More Of ‘The Bad’ From Our Online Retailer Evaluation
Last week I shared some of the less-good-news from our recent evaluation of retailers’ digital shopping experiences. Less-good seems like such a polite way to put it, and in these trying times, shouldn’t we all be trying to be more civil to one another?
But there was quite a bit of not so good news in this year’s evaluation; less than in years’ past – retailers have made some marked improvements – but still plenty to riff on. So here’s some more of the things that need improvement:
Retailers Must Provide More Innovative 3rd Party Features
Far too many retailers are keeping their innovative checkout features and functionalities a secret. Here’s what we experienced shopping their sites:
-FinishLine does support the 3rd party AfterPay (a great move), but not only is that not prominently displayed in its FAQs, but deep within the FAQ page there is a section on “Payments” – and it’s not even mentioned there
-Even retailers selling goods as high-end as Saks, who no-doubt want shoppers to know they can use the 3rd party Shoprunner before they start building a cart and thus prominently display it on their homepage – do not tell shoppers they can pay via PayPal until deep in the checkout process
-It is also very surprising that an aspirational brand like Kay Jewelers only accepts credit cards – no PayPal, and no AfterPay. Based on their product mix and customer, this is another genuine miss
-And during the checkout process at PC Connection, shoppers are just asked to type their credit card number into a blank field. No indicator is even given as to what cards are accepted
Furthermore, we were very surprised that none of the sporting goods category had more innovative 3rd party checkout features. AfterPay would make a lot of sense here, but REI, Backcountry.com, and Dick’s only take credit cards and PayPal. Some of these items are expensive!
Now, let’s move on to the really bad news. Poor checkout experience is nothing compared to what we learned about retailers regarding 3rd party services on checkout and login pages.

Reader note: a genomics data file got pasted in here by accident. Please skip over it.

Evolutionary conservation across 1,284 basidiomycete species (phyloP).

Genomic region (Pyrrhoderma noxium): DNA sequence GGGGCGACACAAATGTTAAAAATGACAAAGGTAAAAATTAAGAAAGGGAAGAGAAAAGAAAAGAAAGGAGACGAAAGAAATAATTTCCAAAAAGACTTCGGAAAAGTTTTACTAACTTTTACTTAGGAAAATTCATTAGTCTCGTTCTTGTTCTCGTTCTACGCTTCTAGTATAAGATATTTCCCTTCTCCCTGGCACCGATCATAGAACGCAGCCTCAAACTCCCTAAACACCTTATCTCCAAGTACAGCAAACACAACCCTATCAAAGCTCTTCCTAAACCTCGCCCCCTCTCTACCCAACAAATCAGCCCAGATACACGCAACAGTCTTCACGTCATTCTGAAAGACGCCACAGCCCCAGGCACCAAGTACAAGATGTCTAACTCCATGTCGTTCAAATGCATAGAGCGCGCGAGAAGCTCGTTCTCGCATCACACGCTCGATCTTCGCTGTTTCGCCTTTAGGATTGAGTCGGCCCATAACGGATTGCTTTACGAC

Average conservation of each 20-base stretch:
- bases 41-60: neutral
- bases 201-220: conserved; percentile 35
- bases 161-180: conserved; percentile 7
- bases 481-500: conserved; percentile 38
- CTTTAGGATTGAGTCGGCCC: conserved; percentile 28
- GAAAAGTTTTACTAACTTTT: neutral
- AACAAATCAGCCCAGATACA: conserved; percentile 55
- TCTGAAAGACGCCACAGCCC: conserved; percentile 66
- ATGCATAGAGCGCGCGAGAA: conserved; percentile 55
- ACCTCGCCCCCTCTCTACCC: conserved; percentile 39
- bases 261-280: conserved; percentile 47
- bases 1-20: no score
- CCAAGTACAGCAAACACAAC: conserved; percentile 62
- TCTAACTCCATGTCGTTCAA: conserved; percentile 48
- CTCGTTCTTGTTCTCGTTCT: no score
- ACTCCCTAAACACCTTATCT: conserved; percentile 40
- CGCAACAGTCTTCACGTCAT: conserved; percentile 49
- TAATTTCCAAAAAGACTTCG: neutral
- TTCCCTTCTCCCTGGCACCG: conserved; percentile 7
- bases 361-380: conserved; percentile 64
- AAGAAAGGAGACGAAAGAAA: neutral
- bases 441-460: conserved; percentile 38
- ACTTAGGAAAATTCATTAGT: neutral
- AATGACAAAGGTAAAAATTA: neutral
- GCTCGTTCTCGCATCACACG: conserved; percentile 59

The Presence Of Third Parties Is A Legitimate Consumer Risk
We also asked a new question of our consumers this year, essentially wondering if shoppers are aware and concerned about privacy risks at checkout. What they told us was compelling. (Figure 1).
Figure 1: 89% Concerned About Privacy
89% are concerned that 3rd party tech could steal their personal information. And rightly so, as the numbers in the graph below showing how many 3rd parties we found on retailers’ checkout and login pages is disturbing:
As a best practice, retailers should only have absolutely essential 3rd parties on pages where customers enter sensitive information or choose from a drop down, like checkout and login pages. Maybe 3 or 4 at most. The fact that retailers have 25+ is clearly alarming. We cannot stress enough how fast this needs to be addressed by brands.
How does this even happen? Many retailers do not have the security measures in place to ensure that their 3rd parties are not leaving them vulnerable to data breaches and other security threats. Some aren’t even aware that this many 3rd parties have access to their shopper data. The Magecart breach Claire’s recently experienced is an example of this, where hackers injected malicious code onto Claire’s website and intercepted customer information entered at checkout.
We look forward to asking these questions of shoppers’ and retailers next year, so as to keep an eye on a trend that could easily – if it continues to climb – come back to bite retailers at the exact wrong time. At a time when consumers are so vocally hesitant to visit stores due to health concerns, it would be absolutely catastrophic for brands to lose online sales due to concerns over the use of personal information on their websites. Heed our warnings and fix this now.
The full report also includes a ranked listing of how all 80 evaluated retailers scored.